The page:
[0017] Given the shape of lumen 220, data may be generated for points within the spiral portion 240 of the lumen 220 if the imaging assembly 300 rotates a full 360° and the measuring or imaging continues in that region. In that case, those data points within the spiral portion 240 can be discarded. Alternatively, data collection could cease beyond a predetermined arc of rotation or in the event of a discontinuity in the reflections, which would arise as the reflections sensed by the imaging assembly 300 passes from reflecting off the concha or bowl 150 of the ear (that portion of the ear external to the ear canal 100). As an additional alternative, the assembly 300 could be rotated only a portion of the entire 360°.

[0018] This method of determining geometry and dimensions may be used with any object. Given a set of known points from which measurements are taken, one can determine the three-dimensional geometry and size of an object. In the case of the ear canal discussed, above, the set of known points is obtained with a lumen 220 of known geometry and dimensions. Other objects, such as teeth could also be measured or imaged, given an appropriate device or apparatus containing a channel or lumen for holding and routing the distance-measuring or imaging assemblies. A partial cross-section of such a apparatus 600 is shown in FIG. 4. The apparatus is provided with two assemblies 610 for measuring or imaging the two sides of the semi-circular row of teeth.

Referenced by
Citing PatentFiling datePublication dateApplicantTitle
US7949385Apr 17, 2006May 24, 2011Siemens Medical Solutions Usa, Inc.System and method for reconstruction of the human ear canal from optical coherence tomography scans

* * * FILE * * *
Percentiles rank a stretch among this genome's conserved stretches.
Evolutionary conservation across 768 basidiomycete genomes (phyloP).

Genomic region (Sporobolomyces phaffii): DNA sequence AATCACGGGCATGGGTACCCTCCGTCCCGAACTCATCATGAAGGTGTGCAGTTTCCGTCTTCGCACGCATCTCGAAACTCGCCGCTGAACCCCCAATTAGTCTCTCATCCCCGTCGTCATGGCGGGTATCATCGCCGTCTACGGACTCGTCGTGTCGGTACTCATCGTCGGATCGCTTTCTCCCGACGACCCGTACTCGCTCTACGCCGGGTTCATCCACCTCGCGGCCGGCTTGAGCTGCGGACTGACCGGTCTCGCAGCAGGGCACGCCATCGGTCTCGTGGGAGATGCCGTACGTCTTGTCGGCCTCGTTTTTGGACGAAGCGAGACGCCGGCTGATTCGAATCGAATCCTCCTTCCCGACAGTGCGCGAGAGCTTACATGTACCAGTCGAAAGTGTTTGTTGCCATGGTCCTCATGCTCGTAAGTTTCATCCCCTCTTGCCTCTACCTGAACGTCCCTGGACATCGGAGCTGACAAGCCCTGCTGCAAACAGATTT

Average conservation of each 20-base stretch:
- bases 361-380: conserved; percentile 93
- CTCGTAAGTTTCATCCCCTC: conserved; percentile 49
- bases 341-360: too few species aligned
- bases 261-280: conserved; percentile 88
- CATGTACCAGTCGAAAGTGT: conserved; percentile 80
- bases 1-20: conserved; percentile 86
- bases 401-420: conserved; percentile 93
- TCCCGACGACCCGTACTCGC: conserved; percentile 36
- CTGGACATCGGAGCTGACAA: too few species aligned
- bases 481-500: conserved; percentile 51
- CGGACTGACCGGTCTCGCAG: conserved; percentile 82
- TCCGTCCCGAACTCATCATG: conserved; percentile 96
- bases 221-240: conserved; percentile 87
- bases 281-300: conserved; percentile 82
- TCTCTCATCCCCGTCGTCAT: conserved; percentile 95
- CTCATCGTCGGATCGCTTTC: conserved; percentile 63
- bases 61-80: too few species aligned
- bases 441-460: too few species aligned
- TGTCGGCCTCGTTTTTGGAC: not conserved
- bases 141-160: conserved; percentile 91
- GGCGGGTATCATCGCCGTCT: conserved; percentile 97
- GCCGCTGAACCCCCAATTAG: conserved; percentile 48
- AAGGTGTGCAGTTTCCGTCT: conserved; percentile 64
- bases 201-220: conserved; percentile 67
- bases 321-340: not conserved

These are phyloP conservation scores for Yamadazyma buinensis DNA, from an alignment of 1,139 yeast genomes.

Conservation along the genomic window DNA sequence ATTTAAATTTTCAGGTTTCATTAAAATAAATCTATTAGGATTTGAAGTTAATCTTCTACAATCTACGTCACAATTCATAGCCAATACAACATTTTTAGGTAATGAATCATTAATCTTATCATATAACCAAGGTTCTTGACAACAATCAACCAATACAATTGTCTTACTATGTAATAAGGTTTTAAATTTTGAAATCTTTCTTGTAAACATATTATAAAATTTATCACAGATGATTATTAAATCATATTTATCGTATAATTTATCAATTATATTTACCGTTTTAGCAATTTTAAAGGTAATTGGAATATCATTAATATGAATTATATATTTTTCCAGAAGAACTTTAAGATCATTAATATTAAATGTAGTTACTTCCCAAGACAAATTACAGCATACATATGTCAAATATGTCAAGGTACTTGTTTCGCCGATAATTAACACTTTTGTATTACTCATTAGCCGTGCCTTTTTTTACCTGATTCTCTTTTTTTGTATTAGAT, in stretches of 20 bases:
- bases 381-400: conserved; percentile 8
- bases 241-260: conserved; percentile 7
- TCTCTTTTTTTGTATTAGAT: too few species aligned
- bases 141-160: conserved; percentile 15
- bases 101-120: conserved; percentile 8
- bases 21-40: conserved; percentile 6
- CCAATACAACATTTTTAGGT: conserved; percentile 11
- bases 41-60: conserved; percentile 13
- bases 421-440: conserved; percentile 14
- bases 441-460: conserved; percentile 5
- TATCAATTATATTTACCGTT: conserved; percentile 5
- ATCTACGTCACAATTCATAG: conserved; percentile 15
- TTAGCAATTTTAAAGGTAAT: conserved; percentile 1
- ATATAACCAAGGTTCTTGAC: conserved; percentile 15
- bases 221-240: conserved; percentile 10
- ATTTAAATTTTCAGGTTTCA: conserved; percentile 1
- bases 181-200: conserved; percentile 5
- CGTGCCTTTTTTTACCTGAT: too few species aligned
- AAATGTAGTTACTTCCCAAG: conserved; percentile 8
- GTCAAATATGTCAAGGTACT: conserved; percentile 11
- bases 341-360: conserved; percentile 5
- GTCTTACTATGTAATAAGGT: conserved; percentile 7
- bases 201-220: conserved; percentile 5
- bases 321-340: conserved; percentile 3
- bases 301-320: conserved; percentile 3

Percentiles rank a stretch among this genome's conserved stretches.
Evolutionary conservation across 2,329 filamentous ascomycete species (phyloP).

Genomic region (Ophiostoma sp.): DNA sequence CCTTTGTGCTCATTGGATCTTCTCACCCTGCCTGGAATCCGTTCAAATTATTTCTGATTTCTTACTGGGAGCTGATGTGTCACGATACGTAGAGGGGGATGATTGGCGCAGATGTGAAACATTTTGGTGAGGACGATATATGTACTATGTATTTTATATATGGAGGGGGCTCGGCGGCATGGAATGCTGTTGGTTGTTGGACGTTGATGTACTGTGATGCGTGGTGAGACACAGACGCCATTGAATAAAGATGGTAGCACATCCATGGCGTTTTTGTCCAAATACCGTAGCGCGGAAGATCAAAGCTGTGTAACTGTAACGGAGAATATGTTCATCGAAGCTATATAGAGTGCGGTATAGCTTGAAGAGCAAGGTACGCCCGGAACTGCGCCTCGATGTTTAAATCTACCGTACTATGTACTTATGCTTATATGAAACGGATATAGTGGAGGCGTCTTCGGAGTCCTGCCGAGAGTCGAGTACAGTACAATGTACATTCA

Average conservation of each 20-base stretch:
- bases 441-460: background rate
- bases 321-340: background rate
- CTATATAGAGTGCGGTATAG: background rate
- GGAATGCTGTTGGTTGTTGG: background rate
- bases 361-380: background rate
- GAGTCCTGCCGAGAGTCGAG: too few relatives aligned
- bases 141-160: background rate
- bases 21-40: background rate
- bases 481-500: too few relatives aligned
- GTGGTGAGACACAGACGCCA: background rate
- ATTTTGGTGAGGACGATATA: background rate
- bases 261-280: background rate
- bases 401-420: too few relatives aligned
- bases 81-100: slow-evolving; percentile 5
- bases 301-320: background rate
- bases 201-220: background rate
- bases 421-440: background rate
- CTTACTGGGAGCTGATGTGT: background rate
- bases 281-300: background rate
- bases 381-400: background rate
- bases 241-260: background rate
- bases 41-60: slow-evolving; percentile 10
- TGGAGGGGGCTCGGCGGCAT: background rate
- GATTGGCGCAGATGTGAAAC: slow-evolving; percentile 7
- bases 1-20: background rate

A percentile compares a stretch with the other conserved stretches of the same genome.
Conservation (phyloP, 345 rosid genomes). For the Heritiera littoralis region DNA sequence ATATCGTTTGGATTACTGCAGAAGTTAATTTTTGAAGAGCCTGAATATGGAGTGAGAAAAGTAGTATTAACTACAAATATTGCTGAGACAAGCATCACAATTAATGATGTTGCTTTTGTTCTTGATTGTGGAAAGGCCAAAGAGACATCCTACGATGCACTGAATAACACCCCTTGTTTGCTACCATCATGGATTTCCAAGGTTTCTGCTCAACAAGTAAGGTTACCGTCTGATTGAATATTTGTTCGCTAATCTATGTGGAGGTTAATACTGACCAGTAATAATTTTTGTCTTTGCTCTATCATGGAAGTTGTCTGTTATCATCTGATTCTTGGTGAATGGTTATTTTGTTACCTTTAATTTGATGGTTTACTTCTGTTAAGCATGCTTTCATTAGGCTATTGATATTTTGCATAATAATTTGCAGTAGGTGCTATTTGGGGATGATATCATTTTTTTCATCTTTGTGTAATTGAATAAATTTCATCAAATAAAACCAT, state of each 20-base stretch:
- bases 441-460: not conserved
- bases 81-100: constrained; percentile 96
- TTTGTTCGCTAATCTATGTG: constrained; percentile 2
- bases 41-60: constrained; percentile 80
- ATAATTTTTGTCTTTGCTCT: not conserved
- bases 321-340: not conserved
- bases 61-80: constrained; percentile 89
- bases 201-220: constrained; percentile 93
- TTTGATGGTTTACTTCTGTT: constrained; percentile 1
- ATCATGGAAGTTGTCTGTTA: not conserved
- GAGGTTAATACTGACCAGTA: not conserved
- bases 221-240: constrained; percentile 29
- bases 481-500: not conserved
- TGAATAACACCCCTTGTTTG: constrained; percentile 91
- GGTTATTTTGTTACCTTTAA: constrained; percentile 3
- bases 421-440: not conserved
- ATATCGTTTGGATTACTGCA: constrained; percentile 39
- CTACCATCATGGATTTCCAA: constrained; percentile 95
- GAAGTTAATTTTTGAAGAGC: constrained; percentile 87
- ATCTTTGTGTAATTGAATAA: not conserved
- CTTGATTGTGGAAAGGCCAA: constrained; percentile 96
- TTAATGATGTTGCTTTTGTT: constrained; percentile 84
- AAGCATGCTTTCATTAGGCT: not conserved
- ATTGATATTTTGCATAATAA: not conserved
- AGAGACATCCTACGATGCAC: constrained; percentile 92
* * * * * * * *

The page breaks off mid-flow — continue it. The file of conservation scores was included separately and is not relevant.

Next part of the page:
US8115934 *Feb 29, 2008Feb 14, 2012The Board Of Trustees Of The University Of IllinoisDevice and method for imaging the ear using optical coherence tomography
US8357084Jan 5, 2009Jan 22, 2013Phonak AgStructure for probe insertion
US8619154Oct 26, 2012Dec 31, 2013Massachusetts Institute Of TechnologyThree-dimensional imaging using a single camera
US20060135870 *Dec 20, 2004Jun 22, 2006Webler William EMethods and apparatuses for positioning within an internal channel
Classifications
U.S. Classification600/200
International ClassificationG01B11/02, A61B1/227, G01B11/24, A61B5/107
Cooperative ClassificationG01B11/026, G01B11/24, A61B5/1076, A61B5/1077, G01B11/028, A61B1/227, G01B11/02
European ClassificationG01B11/02, A61B5/107J, A61B5/107L, G01B11/02D, G01B11/02F, G01B11/24
Legal Events
DateCodeEventDescription
Mar 11, 2003ASAssignment
Owner name: SIEMENS HEARING INSTRUMENTS, INC., NEW JERSEY
Free format text: ASSIGNMENT OF ASSIGNORS INTEREST;ASSIGNOR:MASTERS, MARTIN W.;REEL/FRAME:013870/0904
Effective date: 20030307